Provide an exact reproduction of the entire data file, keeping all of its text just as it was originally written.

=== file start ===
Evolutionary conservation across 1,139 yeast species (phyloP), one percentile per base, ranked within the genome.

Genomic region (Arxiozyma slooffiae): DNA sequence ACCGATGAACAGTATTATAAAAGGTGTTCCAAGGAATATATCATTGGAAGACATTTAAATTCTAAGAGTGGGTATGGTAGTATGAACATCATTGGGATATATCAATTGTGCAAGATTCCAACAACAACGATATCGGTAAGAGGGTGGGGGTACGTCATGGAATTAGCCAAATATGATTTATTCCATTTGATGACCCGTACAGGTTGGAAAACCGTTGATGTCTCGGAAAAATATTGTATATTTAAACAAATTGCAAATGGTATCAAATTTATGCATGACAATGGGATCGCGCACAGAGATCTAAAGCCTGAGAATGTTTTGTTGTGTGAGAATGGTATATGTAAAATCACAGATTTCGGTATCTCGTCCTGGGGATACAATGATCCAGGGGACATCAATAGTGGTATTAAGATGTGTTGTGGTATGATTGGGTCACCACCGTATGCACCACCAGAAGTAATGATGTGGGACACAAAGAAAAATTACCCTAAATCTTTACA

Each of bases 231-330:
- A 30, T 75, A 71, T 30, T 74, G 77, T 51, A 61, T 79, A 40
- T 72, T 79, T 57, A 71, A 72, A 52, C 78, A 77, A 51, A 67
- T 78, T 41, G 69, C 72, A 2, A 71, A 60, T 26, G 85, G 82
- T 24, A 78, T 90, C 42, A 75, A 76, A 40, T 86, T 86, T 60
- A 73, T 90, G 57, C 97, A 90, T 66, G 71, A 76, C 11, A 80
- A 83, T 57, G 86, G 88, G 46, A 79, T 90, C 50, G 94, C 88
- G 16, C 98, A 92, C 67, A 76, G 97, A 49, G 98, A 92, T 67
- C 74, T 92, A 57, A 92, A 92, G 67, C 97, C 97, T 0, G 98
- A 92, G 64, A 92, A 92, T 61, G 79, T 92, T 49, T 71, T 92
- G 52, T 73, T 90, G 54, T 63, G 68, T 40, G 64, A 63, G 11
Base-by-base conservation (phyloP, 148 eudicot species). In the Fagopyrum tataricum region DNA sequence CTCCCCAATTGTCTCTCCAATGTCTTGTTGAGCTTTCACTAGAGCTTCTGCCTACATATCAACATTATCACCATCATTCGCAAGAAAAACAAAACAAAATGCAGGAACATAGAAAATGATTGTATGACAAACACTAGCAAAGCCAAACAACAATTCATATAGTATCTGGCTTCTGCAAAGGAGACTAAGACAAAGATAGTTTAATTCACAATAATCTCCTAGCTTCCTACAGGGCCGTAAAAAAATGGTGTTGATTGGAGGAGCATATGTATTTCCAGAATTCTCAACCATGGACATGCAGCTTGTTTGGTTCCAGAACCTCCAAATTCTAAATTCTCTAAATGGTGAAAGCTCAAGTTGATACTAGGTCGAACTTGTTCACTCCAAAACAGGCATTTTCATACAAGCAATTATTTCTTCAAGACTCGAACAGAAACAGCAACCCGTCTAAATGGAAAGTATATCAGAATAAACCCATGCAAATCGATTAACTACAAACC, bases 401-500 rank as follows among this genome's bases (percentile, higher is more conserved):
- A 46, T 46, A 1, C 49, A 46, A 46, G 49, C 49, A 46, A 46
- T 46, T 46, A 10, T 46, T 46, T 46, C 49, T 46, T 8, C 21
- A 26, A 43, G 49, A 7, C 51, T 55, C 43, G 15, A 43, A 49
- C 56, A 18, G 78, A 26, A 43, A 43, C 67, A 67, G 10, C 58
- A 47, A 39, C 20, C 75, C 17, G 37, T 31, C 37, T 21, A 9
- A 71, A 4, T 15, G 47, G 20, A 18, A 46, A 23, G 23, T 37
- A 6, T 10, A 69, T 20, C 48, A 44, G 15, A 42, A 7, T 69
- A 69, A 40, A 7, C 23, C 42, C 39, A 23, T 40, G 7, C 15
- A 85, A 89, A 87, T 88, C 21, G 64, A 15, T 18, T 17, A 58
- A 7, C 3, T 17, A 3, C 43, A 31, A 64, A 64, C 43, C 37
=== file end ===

Evolutionary conservation across 1,139 yeast species (phyloP), one percentile per base, ranked within the genome.

Genomic region (Arxiozyma slooffiae): DNA sequence ACCGATGAACAGTATTATAAAAGGTGTTCCAAGGAATATATCATTGGAAGACATTTAAATTCTAAGAGTGGGTATGGTAGTATGAACATCATTGGGATATATCAATTGTGCAAGATTCCAACAACAACGATATCGGTAAGAGGGTGGGGGTACGTCATGGAATTAGCCAAATATGATTTATTCCATTTGATGACCCGTACAGGTTGGAAAACCGTTGATGTCTCGGAAAAATATTGTATATTTAAACAAATTGCAAATGGTATCAAATTTATGCATGACAATGGGATCGCGCACAGAGATCTAAAGCCTGAGAATGTTTTGTTGTGTGAGAATGGTATATGTAAAATCACAGATTTCGGTATCTCGTCCTGGGGATACAATGATCCAGGGGACATCAATAGTGGTATTAAGATGTGTTGTGGTATGATTGGGTCACCACCGTATGCACCACCAGAAGTAATGATGTGGGACACAAAGAAAAATTACCCTAAATCTTTACA

Each of bases 231-330:
- A 30, T 75, A 71, T 30, T 74, G 77, T 51, A 61, T 79, A 40
- T 72, T 79, T 57, A 71, A 72, A 52, C 78, A 77, A 51, A 67
- T 78, T 41, G 69, C 72, A 2, A 71, A 60, T 26, G 85, G 82
- T 24, A 78, T 90, C 42, A 75, A 76, A 40, T 86, T 86, T 60
- A 73, T 90, G 57, C 97, A 90, T 66, G 71, A 76, C 11, A 80
- A 83, T 57, G 86, G 88, G 46, A 79, T 90, C 50, G 94, C 88
- G 16, C 98, A 92, C 67, A 76, G 97, A 49, G 98, A 92, T 67
- C 74, T 92, A 57, A 92, A 92, G 67, C 97, C 97, T 0, G 98
- A 92, G 64, A 92, A 92, T 61, G 79, T 92, T 49, T 71, T 92
- G 52, T 73, T 90, G 54, T 63, G 68, T 40, G 64, A 63, G 11
Base-by-base conservation (phyloP, 148 eudicot species). In the Fagopyrum tataricum region DNA sequence CTCCCCAATTGTCTCTCCAATGTCTTGTTGAGCTTTCACTAGAGCTTCTGCCTACATATCAACATTATCACCATCATTCGCAAGAAAAACAAAACAAAATGCAGGAACATAGAAAATGATTGTATGACAAACACTAGCAAAGCCAAACAACAATTCATATAGTATCTGGCTTCTGCAAAGGAGACTAAGACAAAGATAGTTTAATTCACAATAATCTCCTAGCTTCCTACAGGGCCGTAAAAAAATGGTGTTGATTGGAGGAGCATATGTATTTCCAGAATTCTCAACCATGGACATGCAGCTTGTTTGGTTCCAGAACCTCCAAATTCTAAATTCTCTAAATGGTGAAAGCTCAAGTTGATACTAGGTCGAACTTGTTCACTCCAAAACAGGCATTTTCATACAAGCAATTATTTCTTCAAGACTCGAACAGAAACAGCAACCCGTCTAAATGGAAAGTATATCAGAATAAACCCATGCAAATCGATTAACTACAAACC, bases 401-500 rank as follows among this genome's bases (percentile, higher is more conserved):
- A 46, T 46, A 1, C 49, A 46, A 46, G 49, C 49, A 46, A 46
- T 46, T 46, A 10, T 46, T 46, T 46, C 49, T 46, T 8, C 21
- A 26, A 43, G 49, A 7, C 51, T 55, C 43, G 15, A 43, A 49
- C 56, A 18, G 78, A 26, A 43, A 43, C 67, A 67, G 10, C 58
- A 47, A 39, C 20, C 75, C 17, G 37, T 31, C 37, T 21, A 9
- A 71, A 4, T 15, G 47, G 20, A 18, A 46, A 23, G 23, T 37
- A 6, T 10, A 69, T 20, C 48, A 44, G 15, A 42, A 7, T 69
- A 69, A 40, A 7, C 23, C 42, C 39, A 23, T 40, G 7, C 15
- A 85, A 89, A 87, T 88, C 21, G 64, A 15, T 18, T 17, A 58
- A 7, C 3, T 17, A 3, C 43, A 31, A 64, A 64, C 43, C 37